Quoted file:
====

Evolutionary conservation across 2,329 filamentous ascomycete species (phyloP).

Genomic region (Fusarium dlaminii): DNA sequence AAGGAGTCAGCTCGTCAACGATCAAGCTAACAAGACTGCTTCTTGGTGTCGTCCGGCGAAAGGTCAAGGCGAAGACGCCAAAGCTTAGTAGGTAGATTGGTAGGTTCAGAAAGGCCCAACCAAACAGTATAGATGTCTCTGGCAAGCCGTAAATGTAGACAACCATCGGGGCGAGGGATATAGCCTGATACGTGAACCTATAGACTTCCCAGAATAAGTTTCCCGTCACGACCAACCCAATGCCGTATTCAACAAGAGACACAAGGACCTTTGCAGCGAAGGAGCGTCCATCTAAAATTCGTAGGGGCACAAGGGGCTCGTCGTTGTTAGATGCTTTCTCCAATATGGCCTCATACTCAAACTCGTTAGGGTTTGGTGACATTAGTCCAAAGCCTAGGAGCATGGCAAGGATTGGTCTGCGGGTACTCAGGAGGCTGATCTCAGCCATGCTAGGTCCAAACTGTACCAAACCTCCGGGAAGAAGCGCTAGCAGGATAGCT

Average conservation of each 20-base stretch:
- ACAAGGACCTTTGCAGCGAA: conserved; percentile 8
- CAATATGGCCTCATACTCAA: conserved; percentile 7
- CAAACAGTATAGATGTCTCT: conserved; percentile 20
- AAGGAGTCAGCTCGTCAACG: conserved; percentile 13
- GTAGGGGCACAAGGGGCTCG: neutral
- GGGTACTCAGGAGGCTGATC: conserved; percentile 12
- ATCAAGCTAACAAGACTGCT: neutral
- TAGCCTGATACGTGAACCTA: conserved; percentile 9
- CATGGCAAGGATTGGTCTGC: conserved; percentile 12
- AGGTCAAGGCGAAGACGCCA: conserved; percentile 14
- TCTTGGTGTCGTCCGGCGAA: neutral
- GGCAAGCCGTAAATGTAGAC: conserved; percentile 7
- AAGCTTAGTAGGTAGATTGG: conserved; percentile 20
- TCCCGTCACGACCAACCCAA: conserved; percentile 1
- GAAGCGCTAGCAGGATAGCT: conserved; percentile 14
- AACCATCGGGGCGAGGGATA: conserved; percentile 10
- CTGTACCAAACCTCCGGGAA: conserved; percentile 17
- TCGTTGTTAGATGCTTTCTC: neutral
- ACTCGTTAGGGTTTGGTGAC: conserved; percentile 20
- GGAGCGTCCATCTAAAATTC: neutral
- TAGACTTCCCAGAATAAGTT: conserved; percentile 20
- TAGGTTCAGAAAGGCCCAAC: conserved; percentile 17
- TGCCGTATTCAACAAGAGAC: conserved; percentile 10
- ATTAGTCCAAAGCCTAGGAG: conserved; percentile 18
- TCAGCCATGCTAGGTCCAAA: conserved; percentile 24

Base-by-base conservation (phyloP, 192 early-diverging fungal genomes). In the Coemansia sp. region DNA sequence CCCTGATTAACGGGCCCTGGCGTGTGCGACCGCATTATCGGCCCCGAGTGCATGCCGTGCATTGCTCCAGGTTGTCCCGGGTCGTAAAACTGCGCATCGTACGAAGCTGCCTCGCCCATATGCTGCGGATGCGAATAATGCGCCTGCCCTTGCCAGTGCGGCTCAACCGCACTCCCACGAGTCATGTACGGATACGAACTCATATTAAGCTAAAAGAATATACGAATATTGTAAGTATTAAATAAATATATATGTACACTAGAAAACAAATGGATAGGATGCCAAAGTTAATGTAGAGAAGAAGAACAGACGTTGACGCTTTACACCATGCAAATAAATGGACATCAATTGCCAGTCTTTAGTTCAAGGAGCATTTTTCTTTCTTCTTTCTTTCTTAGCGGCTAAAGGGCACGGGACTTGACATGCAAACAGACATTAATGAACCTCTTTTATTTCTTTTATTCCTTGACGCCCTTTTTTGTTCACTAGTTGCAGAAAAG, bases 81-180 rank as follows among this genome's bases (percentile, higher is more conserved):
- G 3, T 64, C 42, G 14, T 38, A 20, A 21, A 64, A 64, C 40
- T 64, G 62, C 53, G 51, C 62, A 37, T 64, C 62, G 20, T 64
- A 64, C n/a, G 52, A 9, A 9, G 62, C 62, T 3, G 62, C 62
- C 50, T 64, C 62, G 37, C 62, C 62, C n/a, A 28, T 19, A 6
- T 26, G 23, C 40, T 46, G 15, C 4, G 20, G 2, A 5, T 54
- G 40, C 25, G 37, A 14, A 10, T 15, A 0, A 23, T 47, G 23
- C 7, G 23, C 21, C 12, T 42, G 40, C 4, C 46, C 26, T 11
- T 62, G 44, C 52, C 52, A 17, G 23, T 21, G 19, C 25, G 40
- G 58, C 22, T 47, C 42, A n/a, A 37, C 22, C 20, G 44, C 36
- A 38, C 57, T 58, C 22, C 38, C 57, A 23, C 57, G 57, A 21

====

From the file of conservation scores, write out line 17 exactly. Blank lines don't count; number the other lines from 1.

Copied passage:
- TCCCGTCACGACCAACCCAA: conserved; percentile 1